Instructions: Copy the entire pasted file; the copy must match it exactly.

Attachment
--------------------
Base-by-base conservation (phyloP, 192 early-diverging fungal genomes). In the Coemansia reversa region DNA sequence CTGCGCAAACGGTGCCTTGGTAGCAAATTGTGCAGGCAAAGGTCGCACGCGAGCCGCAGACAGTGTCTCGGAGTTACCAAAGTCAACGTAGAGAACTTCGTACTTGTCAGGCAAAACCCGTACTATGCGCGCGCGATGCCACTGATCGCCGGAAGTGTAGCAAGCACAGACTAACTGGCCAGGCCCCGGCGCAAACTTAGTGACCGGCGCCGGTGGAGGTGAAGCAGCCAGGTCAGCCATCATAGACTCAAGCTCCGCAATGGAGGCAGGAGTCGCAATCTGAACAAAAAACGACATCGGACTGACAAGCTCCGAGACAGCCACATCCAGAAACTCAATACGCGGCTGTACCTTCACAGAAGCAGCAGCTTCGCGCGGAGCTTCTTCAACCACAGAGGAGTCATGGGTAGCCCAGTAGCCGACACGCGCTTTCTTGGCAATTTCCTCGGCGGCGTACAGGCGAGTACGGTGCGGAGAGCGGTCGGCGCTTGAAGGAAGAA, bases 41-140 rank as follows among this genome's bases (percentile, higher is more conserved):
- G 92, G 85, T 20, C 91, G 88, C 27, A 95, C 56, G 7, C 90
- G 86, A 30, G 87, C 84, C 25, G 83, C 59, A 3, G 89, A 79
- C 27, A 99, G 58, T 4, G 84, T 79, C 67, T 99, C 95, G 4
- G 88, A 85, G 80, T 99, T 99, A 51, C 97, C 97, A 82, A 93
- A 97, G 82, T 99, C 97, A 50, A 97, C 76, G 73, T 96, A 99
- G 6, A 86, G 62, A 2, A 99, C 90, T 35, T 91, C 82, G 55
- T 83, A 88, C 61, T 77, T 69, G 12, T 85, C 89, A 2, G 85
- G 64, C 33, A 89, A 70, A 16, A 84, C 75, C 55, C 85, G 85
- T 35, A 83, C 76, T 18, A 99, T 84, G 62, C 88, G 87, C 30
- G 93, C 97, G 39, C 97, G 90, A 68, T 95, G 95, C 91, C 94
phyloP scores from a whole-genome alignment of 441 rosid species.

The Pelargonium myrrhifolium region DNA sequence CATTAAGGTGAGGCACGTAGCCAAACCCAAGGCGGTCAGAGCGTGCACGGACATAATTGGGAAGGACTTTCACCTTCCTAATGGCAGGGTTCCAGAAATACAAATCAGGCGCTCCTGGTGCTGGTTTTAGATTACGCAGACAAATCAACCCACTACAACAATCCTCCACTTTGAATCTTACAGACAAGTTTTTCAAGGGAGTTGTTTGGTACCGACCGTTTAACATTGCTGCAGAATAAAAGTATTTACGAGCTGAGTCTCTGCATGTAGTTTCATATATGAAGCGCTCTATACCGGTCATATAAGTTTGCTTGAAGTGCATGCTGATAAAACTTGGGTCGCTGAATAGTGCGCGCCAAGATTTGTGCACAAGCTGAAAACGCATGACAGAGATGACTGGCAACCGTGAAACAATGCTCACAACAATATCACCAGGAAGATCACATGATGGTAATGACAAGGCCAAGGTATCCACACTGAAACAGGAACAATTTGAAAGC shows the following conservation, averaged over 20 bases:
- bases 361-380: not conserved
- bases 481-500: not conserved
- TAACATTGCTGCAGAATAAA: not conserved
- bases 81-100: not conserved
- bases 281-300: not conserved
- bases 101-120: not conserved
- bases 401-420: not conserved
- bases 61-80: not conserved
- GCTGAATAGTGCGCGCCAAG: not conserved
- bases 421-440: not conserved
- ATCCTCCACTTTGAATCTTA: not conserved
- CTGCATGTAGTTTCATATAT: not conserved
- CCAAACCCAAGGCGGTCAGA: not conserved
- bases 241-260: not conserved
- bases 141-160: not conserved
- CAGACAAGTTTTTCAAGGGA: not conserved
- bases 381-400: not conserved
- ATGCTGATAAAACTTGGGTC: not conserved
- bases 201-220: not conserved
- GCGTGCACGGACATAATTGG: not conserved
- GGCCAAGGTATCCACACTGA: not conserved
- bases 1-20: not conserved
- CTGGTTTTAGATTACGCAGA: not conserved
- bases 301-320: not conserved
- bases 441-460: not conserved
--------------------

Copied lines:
Base-by-base conservation (phyloP, 192 early-diverging fungal genomes). In the Coemansia reversa region DNA sequence CTGCGCAAACGGTGCCTTGGTAGCAAATTGTGCAGGCAAAGGTCGCACGCGAGCCGCAGACAGTGTCTCGGAGTTACCAAAGTCAACGTAGAGAACTTCGTACTTGTCAGGCAAAACCCGTACTATGCGCGCGCGATGCCACTGATCGCCGGAAGTGTAGCAAGCACAGACTAACTGGCCAGGCCCCGGCGCAAACTTAGTGACCGGCGCCGGTGGAGGTGAAGCAGCCAGGTCAGCCATCATAGACTCAAGCTCCGCAATGGAGGCAGGAGTCGCAATCTGAACAAAAAACGACATCGGACTGACAAGCTCCGAGACAGCCACATCCAGAAACTCAATACGCGGCTGTACCTTCACAGAAGCAGCAGCTTCGCGCGGAGCTTCTTCAACCACAGAGGAGTCATGGGTAGCCCAGTAGCCGACACGCGCTTTCTTGGCAATTTCCTCGGCGGCGTACAGGCGAGTACGGTGCGGAGAGCGGTCGGCGCTTGAAGGAAGAA, bases 41-140 rank as follows among this genome's bases (percentile, higher is more conserved):
- G 92, G 85, T 20, C 91, G 88, C 27, A 95, C 56, G 7, C 90
- G 86, A 30, G 87, C 84, C 25, G 83, C 59, A 3, G 89, A 79
- C 27, A 99, G 58, T 4, G 84, T 79, C 67, T 99, C 95, G 4
- G 88, A 85, G 80, T 99, T 99, A 51, C 97, C 97, A 82, A 93
- A 97, G 82, T 99, C 97, A 50, A 97, C 76, G 73, T 96, A 99
- G 6, A 86, G 62, A 2, A 99, C 90, T 35, T 91, C 82, G 55
- T 83, A 88, C 61, T 77, T 69, G 12, T 85, C 89, A 2, G 85
- G 64, C 33, A 89, A 70, A 16, A 84, C 75, C 55, C 85, G 85
- T 35, A 83, C 76, T 18, A 99, T 84, G 62, C 88, G 87, C 30
- G 93, C 97, G 39, C 97, G 90, A 68, T 95, G 95, C 91, C 94
phyloP scores from a whole-genome alignment of 441 rosid species.

The Pelargonium myrrhifolium region DNA sequence CATTAAGGTGAGGCACGTAGCCAAACCCAAGGCGGTCAGAGCGTGCACGGACATAATTGGGAAGGACTTTCACCTTCCTAATGGCAGGGTTCCAGAAATACAAATCAGGCGCTCCTGGTGCTGGTTTTAGATTACGCAGACAAATCAACCCACTACAACAATCCTCCACTTTGAATCTTACAGACAAGTTTTTCAAGGGAGTTGTTTGGTACCGACCGTTTAACATTGCTGCAGAATAAAAGTATTTACGAGCTGAGTCTCTGCATGTAGTTTCATATATGAAGCGCTCTATACCGGTCATATAAGTTTGCTTGAAGTGCATGCTGATAAAACTTGGGTCGCTGAATAGTGCGCGCCAAGATTTGTGCACAAGCTGAAAACGCATGACAGAGATGACTGGCAACCGTGAAACAATGCTCACAACAATATCACCAGGAAGATCACATGATGGTAATGACAAGGCCAAGGTATCCACACTGAAACAGGAACAATTTGAAAGC shows the following conservation, averaged over 20 bases:
- bases 361-380: not conserved
- bases 481-500: not conserved
- TAACATTGCTGCAGAATAAA: not conserved
- bases 81-100: not conserved
- bases 281-300: not conserved
- bases 101-120: not conserved
- bases 401-420: not conserved
- bases 61-80: not conserved
- GCTGAATAGTGCGCGCCAAG: not conserved
- bases 421-440: not conserved
- ATCCTCCACTTTGAATCTTA: not conserved
- CTGCATGTAGTTTCATATAT: not conserved
- CCAAACCCAAGGCGGTCAGA: not conserved
- bases 241-260: not conserved
- bases 141-160: not conserved
- CAGACAAGTTTTTCAAGGGA: not conserved
- bases 381-400: not conserved
- ATGCTGATAAAACTTGGGTC: not conserved
- bases 201-220: not conserved
- GCGTGCACGGACATAATTGG: not conserved
- GGCCAAGGTATCCACACTGA: not conserved
- bases 1-20: not conserved
- CTGGTTTTAGATTACGCAGA: not conserved
- bases 301-320: not conserved
- bases 441-460: not conserved